When John Sorenson’s long-awaited volume “An Ancient American Setting for the Book of Mormon” finally appeared in 1985, I was thrilled and bought it immediately.

Hugh Nibley had been investigating the ancient Near Eastern background of the Book of Mormon for decades, but the study of its ancient American background had lagged behind. I wrote excitedly in my journal that “Ancient American Setting” was the best thing I’d ever read about pre-Columbian archaeology and the Book of Mormon. Then, on reflection, I corrected myself. In terms of serious, concentrated scholarship, it was, really, the first thing I’d ever read on the subject.

That wasn’t quite fair, of course. Some good things had appeared earlier. Sorenson himself had already authored several smaller items, including articles in the Ensign magazine of The Church of Jesus Christ of Latter-day Saints for September and October 1984. Also in 1984 — influenced by Sorenson’s model, which circulated informally for years — David Palmer published “In Search of Cumorah,” which I devoured.

But Palmer’s book had been rather narrowly focused, while “An Ancient American Setting” sought to construct an overall historical and cultural context for the Book of Mormon. Its publication, by the former chairman of Brigham Young University’s Anthropology Department, was a pivotal event in the history of scholarship on the topic. It was certainly so for my own personal thinking.

Sorenson did not, however, rest on his accomplishments. For several years, he edited the Journal of Book of Mormon Studies. He also poured out books and articles examining the Book of Mormon and related issues from various angles, including “The Geography of Book of Mormon Events: A Sourcebook” (1992), the prize-winning, two-volume “Pre-Columbian Contact with the Americas Across the Oceans: An Annotated Bibliography” (1996, with Martin Raish), “Images of Ancient America: Visualizing Book of Mormon Life” (1997), “Nephite Culture and Society” (1997), “Mormon’s Map” (2000) and “World Trade and Biological Exchanges Before 1492” (2009 and 2013, with the geographer Carl Johannessen).

Late in 2013, just a few months before his 90th birthday (which is now past), Sorenson released “Mormon’s Codex: An Ancient American Book" (Deseret Book, $59.99).

“Mormon’s Codex” weighs in at well over 800 pages and represents a lifetime of extensive reading and insightful reflection on the Book of Mormon. It argues for a “limited Mesoamerican model” of Book of Mormon geography, meaning that, in Sorenson’s view, most of the story of the Nephites occurred within a relatively small area of Guatemala and southern Mexico.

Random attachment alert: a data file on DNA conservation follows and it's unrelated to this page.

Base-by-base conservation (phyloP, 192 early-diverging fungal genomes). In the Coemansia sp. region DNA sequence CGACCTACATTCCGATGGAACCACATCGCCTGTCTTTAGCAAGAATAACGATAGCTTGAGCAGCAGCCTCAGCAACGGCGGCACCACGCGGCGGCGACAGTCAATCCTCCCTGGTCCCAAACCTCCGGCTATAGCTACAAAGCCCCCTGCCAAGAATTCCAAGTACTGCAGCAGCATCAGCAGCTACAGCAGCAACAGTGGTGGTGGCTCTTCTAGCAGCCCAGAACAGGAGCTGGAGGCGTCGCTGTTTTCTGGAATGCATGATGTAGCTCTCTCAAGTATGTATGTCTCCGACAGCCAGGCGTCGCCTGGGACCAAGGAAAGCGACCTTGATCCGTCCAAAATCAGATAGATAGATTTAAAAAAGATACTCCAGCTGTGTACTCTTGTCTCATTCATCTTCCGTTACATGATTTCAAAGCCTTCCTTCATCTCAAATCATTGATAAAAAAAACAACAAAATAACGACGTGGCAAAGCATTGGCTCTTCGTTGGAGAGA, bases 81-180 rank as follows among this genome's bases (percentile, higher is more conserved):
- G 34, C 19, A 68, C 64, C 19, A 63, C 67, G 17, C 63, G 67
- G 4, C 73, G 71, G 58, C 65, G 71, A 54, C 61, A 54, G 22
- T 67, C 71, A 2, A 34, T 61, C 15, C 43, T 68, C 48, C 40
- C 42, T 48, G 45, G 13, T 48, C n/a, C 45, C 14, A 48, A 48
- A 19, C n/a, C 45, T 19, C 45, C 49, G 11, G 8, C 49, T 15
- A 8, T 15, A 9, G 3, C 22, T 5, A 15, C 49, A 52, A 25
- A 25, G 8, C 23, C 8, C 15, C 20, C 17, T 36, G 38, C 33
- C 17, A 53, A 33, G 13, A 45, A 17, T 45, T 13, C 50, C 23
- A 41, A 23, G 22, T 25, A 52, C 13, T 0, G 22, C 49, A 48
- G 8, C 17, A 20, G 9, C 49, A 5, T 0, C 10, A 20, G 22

There are other views, of course, and nobody’s salvation is likely to depend upon knowing the precise GPS coordinates for the Jaredite city of Lib. But Sorenson’s influential model is one way — and, I confess, my personally preferred way — of situating the Book of Mormon in the real world of the pre-Columbian Americas.

Sorenson contends that the Book of Mormon exhibits many of the very features that one would expect from a historical document produced in ancient Mesoamerica. In fact, he lists more than 400 points of contact between the Book of Mormon and characteristic Mesoamerican situations, statements, allusions and history — too many and too striking, he contends, to be explained as the results of mere coincidence. No learned scholar of the early 19th century, he concludes, let alone "a marginally literate frontier farm boy" such as Joseph Smith, could have produced such a book.

I sometimes hear critics of the Book of Mormon declare that absolutely no evidence exists to support the book’s claims. I cannot take so dogmatic a declaration seriously.

There is evidence to support all sorts of beliefs, including many that ultimately prove untrue. Circumstantial evidence may seem to show that Bob murdered Frank, even if, in the end, Bob turns out to be innocent. The senses of ancient people provided them with plain evidence that the sun goes around the earth, though, eventually, superior evidence convinced all educated people that it’s the other way around.

I can easily understand a person’s saying that there isn’t sufficient evidence to convince her, or that the evidence being offered isn’t of the right kind to be persuasive. Everybody weighs evidence differently. But to announce that there’s no supporting evidence at all is to go too far. It suggests, in fact, that the person making the announcement hasn’t given serious, open-minded attention to the evidence that can be mustered on behalf of the Book of Mormon.

One excellent place for interested readers to begin paying such attention is Sorenson’s “Mormon’s Codex: An Ancient American Book.”

Daniel Peterson teaches Arabic studies, founded BYU's Middle Eastern Texts Initiative, directs MormonScholarsTestify.org, chairs mormoninterpreter.com, blogs daily at patheos.com/blogs/danpeterson and speaks only for himself.